He’d finally finished writing out the notes this morning, after they’d given Alex the all-clear news. “I also typed and emailed them to you,” he added, acknowledging his own chicken scratch.

Josh rolled his eyes, the same light green shade as Jacob’s. “Yeah, cuz, I got ’em.” He tossed the notepad on the kitchen counter, then reached out and knuckled Jacob’s head. “What the fuck happened to your hair?”

“Now you’re complaining? You nagged me all last semester to”—Jacob curled his fingers in air quotes and lowered his voice to match his cousin’s deeper register—“cut that fucking mop off.”

Josh grinned. “Maybe now you’ll get laid.”

“Or better yet, I can pretend to be you,” Jacob replied, wiping the grin off his cousin’s face. “I’ll definitely get laid, then.”

People already mistook them for brothers. Born on the same day, their fathers brothers, they’d been treated as twins their entire lives, right down to the similar names. Jacob’s shaggy hair and Josh’s bigger build and deeper voice had been the few things that’d distinguished them. Those and Josh’s utter coolness versus Jacob’s utter . . . uncoolness. Now, though, with Jacob’s hair buzzed and the extra muscle mass he’d put on in Olympic training, they really did look like twins. On the surface at least.

“I like this idea. Mooching off your cred for a while.” Jacob loosened another button on his dress shirt, going for cool, on both counts. When that didn’t work, on either count, he embraced his inner dork and opened the freezer door, sticking his head inside.

“Fuck this shit,” Josh grumbled. “You’re going to trash my cred.”

Jacob gestured at his buzz cut again. “You asked for it.”

“I meant going around sticking your head in freezers, goofball. As for the hair, why’d you do it?”

Jacob pulled his head out of the cold, finally a bit more comfortable. “Easier to deal with. Training, travel, and all that.” More like he’d been hazed—one side of his dirty blond curls shaved off the first night of Olympic training in Colorado Springs. He’d played team sports long enough to have expected it, especially since he was the youngest member on the team, but the morning after had been brutal, the altitude in Colorado Springs compounding his margarita-fueled misery. To hear tell it, more hazing awaited him in Madrid.

Bas had shaved the other half of his head before Media Day, then touched it up again last night, distracting Jacob from what had really been racking his nerves, at least initially. The topic he was trying to have a serious conversion about with his cousin, head in fridge notwithstanding.

He tapped a finger on the notepad. “His doctor’s numbers and the clinic’s emergency number are all on here and in the email. Plus his list of meds. A couple will need to be refilled before I get back. Make sure he gets them. And I wrote some tips and tricks for calming him, in case he has a flashback.”

“Tell him to breathe, remind him it’s a flashback, ground him in the present using his senses.” Josh clasped the side of Jacob’s neck, his hold sure, his bright eyes alert and sympathetic. Under all that swagger, Josh was one of the most dependable, most devoted people Jacob knew. “Chill, cuz. This ain’t my first rodeo watching out for your dad while you’re at a meet. And Uncle D hasn’t had a flashback in two years. Not since we been at UT.”

“Austin’s an hour and a half away. I could get here, if I needed to.”

“And you haven’t needed to.” He pointed out the kitchen window at the house across the street. “Mom and Dad live right there. I’m home for the summer, right there. I’m the one getting a degree in psychology and working at the VA hospital. We got this.”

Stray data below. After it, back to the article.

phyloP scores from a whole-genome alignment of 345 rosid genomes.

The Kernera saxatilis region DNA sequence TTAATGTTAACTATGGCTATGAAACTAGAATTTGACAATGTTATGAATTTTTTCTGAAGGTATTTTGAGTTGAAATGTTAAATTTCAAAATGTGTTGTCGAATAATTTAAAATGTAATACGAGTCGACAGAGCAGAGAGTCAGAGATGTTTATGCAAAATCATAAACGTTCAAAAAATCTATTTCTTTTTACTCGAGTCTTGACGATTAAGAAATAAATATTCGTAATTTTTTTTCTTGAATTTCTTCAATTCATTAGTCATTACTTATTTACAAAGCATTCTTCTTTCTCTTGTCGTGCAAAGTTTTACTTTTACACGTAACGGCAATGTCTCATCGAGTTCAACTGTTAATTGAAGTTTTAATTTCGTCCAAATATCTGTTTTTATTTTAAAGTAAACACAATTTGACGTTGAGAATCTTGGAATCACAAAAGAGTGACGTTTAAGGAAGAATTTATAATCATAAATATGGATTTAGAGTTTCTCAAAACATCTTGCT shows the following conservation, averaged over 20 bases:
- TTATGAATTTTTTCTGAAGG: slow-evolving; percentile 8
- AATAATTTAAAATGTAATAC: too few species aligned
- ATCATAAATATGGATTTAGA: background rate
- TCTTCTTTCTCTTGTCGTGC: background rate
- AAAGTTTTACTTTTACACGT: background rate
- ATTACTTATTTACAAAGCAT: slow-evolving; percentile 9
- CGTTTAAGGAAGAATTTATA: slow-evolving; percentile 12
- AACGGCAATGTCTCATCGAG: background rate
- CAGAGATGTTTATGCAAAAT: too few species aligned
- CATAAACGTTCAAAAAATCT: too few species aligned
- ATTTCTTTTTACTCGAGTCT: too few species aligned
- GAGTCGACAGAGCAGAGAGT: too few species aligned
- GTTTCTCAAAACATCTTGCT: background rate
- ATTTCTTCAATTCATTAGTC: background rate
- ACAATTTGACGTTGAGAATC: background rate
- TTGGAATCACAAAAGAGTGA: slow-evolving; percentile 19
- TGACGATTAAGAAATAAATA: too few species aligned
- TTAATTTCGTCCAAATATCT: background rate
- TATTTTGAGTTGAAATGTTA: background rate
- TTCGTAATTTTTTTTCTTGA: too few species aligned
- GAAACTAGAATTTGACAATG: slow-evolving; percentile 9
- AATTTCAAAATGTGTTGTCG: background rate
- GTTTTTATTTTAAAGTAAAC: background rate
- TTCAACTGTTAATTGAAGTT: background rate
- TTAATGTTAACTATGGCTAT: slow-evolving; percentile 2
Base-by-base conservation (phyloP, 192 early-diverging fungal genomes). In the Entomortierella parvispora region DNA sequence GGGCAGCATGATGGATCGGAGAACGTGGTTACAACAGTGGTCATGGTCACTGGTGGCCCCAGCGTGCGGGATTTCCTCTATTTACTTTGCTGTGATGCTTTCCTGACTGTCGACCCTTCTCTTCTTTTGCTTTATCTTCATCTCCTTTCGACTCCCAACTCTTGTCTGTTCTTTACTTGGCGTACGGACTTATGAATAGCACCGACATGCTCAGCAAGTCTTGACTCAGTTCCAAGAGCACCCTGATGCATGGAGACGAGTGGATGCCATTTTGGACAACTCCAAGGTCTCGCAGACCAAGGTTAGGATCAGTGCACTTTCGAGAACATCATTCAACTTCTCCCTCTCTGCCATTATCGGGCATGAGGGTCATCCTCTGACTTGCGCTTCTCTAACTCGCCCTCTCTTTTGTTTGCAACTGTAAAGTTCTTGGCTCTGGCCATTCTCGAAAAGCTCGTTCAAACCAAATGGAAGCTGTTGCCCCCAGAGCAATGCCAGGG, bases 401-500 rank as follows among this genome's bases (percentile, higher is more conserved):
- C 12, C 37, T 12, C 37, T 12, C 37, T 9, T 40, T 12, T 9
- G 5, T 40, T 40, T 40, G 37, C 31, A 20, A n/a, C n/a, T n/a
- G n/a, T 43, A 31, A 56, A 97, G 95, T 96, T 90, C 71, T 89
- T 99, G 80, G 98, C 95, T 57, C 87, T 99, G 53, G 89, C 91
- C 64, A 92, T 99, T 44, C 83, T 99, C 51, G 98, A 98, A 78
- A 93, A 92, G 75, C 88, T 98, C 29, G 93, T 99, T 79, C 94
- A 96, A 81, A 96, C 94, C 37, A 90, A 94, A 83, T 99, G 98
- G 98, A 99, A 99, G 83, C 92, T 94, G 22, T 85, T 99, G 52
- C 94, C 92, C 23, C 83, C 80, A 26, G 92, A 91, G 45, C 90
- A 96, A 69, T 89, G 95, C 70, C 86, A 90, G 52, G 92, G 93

Head bowed, Jacob scuffed the floor with his dress shoe, staring at the black streak it left on the fading linoleum. “I’ve never been gone this long.”

“Or this far.” Josh squeezed his neck, forcing his gaze back up. “I think this is more about you than Uncle Davis.” They might not have been brothers, technically, but Josh was his best friend and knew him better than anyone. “How have things been, you know, other than the hair?”

Shaking off Josh’s hold, Jacob rested back against the tile counter, fingers curled over the rounded lip. “It’s been wild, and it’s barely started.”

“Yeah, I saw your two teammates on SportsCenter. At the airport . . .”

“Some scene, huh?”

When Dane and Alex had returned yesterday, reporters had been waiting for them at the airport. Dane, the consummate showman, had given them one hell of a spectacle. He’d pledged to clear Alex’s name and to stand by the man he loved. Big news for the supposedly straight poster boy son of high-profile conservative parents. Jacob hadn’t been all that surprised; the tension between Dane and Alex had been simmering from day one of training.

“It’s settled now,” he told Josh. “Alex is back on the team, and Dane’s, well, Dane.” Jacob had sensed there was more beneath Dane’s camera-ready smile and had made the effort to remain friendly when others had shunned him. He was glad not to have misjudged the Tar Heel.

“So the guys are being good to you?” Josh asked. “Even with all that shit going on?”

Jacob nodded. “They’ve taken me under their wing.”

Alex regularly checking in with him. Dane helping him last week when the pressure had all seemed too heavy and the imposter syndrome too real, swimming as he was with giants. Bas shielding him on Media Day, staying with him after. Heat hit his cheeks, remembering that night in the tattoo parlor. They grew even warmer, no doubt redder, with Josh’s next question.

“Any of ’em hot?”

“They’re my teammates,” Jacob said. “That’s it.”

Yes, he’d jerked off in front of Bas, but after that night a week ago, things had returned to normal. If he ignored how Bas’s gaze lingered more often, how he and Bas gravitated toward each other, how he’d fallen asleep next to Bas last night, only to wake with his morning wood pressed against Bas’s hard thigh. He’d stumbled over to his own bed before Bas awoke, and thank God it’d been to the excitement of Alex’s reinstatement, because Jacob could barely look his mentor in the eyes after his fumbling scurry of shame.

Still failing to ignore, clearly.